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National Broadband Network (NBN) - News, Features, and Slideshows
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National Broadband Network (NBN) in pictures
As increasing numbers of Australians connect to the Internet using the National Broadband Network, they may well "wonder what all the fuss was about — and why the NBN is costing so much and taking so long," Communications Minister Malcolm Turnbull said today.
So-called 'Service Class Zero' premises — homes and buildings that can't connect to the National Broadband Network despite fibre being run down their street — will be targeted under a 'bulk drop' contract between NBN Co and Queensland-headquartered Universal Communications Group.
NBN Co has extended its contract Leighton Holdings subsidiary Thiess, with the construction company set to rake in up to $183 million over two years, with the option for a 12-month extension.
In their cost-benefit analysis of the national broadband network, the Vertigan panel predicts that in 2023, an average Australian household will require a broadband download speed of 15 megabits per second (Mbps).
One of the biggest challenges NBN Co faces as the rollout of the National Broadband Network continues is learning to manage success, NBN Co non-executive director Simon Hackett told AusNOG 2014 yesterday.
One of the chief benefits of getting in on the ground of a fast-moving startup company is a speedy ascension up the promotion curve as the company grows.
The Broadband Portal by the Organisation for Economic Co-operation and Development (OECD) provides an interesting insight into the development of broadband and fibre globally. Here's a look at some of the key graphs and charts showing who's fastest, who's cheapest and how Australia really fares with its neighbours when it comes to lightning-fast Internet.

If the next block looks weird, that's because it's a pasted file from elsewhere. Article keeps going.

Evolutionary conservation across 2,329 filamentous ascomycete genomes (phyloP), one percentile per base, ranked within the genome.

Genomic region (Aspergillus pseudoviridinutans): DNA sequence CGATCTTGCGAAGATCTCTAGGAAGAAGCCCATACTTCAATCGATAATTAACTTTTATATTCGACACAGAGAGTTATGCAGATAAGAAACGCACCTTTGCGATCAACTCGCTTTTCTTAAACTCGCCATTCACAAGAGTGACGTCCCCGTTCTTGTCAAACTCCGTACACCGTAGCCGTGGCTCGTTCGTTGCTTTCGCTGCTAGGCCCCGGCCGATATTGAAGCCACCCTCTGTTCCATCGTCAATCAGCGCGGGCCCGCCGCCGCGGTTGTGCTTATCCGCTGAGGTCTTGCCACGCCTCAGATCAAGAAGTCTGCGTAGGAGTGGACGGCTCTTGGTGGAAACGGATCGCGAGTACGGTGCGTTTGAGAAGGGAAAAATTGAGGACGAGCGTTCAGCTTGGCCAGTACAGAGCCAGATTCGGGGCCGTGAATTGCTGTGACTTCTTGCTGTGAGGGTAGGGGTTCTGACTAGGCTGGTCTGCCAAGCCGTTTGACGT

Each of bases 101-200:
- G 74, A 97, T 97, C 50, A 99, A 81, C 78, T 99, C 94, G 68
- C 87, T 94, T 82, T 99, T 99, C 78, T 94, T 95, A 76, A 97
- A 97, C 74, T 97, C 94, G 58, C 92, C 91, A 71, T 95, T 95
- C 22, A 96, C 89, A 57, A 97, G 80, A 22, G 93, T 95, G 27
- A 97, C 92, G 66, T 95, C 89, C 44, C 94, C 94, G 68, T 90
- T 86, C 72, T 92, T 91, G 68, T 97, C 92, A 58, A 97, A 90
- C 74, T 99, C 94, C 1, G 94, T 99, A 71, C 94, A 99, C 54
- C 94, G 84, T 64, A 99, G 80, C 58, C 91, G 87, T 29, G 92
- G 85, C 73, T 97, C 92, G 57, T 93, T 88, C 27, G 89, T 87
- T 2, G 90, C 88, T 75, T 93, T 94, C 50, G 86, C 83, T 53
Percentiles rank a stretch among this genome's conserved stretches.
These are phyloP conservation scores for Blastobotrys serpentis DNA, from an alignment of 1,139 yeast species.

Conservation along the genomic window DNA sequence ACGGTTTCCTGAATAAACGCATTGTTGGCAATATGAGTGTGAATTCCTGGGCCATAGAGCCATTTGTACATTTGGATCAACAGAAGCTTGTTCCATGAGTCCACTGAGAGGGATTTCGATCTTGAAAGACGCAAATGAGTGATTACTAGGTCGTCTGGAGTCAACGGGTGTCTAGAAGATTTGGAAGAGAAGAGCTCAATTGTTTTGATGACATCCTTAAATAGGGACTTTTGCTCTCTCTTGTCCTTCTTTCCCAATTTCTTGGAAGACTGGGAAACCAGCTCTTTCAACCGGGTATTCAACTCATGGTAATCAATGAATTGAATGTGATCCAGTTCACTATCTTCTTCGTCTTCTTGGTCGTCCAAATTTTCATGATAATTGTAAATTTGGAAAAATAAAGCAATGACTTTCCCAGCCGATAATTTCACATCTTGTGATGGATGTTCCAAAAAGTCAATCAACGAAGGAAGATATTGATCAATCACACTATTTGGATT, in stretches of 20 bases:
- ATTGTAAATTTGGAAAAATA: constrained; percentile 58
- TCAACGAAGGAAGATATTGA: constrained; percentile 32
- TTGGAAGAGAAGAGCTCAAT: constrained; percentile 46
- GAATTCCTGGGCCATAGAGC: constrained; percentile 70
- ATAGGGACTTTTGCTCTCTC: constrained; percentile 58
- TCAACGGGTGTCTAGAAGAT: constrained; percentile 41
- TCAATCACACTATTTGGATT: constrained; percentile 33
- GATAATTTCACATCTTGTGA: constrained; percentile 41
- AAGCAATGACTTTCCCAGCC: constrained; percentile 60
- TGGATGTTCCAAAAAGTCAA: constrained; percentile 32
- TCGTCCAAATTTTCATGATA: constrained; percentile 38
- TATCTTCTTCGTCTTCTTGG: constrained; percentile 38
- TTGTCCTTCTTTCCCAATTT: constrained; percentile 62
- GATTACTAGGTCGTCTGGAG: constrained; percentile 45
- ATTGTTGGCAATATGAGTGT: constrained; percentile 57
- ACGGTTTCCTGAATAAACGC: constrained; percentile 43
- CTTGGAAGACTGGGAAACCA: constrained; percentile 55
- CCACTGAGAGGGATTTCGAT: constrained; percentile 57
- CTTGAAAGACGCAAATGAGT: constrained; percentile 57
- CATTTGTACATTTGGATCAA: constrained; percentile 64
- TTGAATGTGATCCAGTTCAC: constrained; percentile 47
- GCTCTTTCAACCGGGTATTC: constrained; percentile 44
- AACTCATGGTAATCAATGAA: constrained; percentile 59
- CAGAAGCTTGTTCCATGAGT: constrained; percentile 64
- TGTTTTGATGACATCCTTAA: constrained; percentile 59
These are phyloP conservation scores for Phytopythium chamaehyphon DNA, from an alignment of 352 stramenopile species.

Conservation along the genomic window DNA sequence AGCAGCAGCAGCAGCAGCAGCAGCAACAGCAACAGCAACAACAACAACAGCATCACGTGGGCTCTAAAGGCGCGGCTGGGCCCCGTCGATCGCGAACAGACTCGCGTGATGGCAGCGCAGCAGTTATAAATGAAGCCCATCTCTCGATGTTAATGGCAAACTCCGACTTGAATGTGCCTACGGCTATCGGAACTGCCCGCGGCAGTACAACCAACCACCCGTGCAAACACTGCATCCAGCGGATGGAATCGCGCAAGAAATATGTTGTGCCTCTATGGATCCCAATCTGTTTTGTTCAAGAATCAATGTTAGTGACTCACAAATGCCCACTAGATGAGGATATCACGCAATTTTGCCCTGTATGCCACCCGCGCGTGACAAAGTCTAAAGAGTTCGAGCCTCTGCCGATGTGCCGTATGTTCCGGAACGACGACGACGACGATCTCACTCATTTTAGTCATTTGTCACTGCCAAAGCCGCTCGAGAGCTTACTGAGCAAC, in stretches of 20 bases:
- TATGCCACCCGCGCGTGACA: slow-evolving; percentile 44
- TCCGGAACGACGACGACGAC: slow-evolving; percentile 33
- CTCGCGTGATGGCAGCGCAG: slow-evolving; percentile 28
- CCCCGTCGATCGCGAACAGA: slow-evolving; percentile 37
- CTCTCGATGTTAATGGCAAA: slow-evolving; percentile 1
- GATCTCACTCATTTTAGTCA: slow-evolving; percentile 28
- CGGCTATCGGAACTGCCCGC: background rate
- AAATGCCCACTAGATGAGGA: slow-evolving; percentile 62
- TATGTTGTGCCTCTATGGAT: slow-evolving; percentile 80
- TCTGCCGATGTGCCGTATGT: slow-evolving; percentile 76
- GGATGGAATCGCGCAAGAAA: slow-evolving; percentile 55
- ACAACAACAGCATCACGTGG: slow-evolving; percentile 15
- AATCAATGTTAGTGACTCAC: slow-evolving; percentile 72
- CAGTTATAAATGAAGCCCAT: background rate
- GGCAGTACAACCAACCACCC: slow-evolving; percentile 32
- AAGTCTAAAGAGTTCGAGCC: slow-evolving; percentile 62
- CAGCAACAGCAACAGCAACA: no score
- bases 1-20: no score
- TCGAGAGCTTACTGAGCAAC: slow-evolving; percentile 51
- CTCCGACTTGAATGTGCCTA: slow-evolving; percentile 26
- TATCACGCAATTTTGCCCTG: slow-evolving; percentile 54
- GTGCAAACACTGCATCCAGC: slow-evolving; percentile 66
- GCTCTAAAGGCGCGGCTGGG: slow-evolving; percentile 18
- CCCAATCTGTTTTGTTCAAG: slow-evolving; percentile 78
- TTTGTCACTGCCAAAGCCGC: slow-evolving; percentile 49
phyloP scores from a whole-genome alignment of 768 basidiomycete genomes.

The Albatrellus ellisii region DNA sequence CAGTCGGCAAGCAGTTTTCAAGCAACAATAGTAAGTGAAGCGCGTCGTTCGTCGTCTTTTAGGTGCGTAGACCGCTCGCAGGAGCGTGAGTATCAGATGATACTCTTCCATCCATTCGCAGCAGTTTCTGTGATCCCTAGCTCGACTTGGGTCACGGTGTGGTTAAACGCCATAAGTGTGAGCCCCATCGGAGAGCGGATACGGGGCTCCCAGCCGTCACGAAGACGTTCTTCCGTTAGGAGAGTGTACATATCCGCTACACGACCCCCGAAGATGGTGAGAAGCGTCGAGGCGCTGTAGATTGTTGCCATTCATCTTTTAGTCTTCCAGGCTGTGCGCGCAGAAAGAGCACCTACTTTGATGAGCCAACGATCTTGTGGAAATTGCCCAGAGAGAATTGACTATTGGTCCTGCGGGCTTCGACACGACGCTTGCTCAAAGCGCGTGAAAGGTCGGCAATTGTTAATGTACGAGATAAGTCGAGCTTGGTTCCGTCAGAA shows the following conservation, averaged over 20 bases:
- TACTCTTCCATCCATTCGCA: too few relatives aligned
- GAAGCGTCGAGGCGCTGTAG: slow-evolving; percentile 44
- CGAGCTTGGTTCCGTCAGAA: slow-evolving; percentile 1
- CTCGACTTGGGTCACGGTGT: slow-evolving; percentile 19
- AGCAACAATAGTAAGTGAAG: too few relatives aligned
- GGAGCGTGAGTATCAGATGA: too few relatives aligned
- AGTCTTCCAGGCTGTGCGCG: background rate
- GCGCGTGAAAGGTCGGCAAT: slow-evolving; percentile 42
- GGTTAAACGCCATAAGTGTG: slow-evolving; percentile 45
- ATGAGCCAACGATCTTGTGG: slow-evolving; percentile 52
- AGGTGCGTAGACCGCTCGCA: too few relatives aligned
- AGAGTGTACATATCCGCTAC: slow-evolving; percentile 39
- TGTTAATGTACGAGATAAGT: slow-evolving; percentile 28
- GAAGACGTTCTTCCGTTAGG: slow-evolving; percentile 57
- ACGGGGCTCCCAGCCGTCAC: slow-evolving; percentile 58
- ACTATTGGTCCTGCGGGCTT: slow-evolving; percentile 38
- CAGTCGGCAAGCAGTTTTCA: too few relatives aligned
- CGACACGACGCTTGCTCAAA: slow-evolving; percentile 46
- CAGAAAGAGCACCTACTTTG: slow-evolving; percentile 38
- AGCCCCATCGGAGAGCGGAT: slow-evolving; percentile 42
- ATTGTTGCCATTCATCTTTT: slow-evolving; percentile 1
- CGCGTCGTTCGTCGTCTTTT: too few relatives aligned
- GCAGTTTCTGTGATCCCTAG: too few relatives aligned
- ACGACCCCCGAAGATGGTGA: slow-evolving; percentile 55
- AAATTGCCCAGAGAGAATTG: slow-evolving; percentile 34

The Federal Government's proposed fibre-to-the-home (FTTH) National Broadband Network (NBN) can be a hard one to follow. To get a grasp of its scope, not only do you have to keep abreast of the latest happenings from wholesale provider NBN Co, but also the backhaul fibre companies, existing ISPs, as well as the tendered construction and design companies that all have a part to play in building the network. Every other week there seems to be an announcement about where fibre is being rolled out, and the 500-page, $25 million NBN Implementation Study hasn't shed much light on how big the infrastructure project actually is.
The company behind Australia's National Broadband Network, NBN Co, recently hosted a number of Network & Operations Information sessions around the country, detailing their plans for fibre roll-out to points of interconnect and homes. The PowerPoint slides provide a fascinating glimpse into the company's timeline for the project and the hardware it plans to implement.
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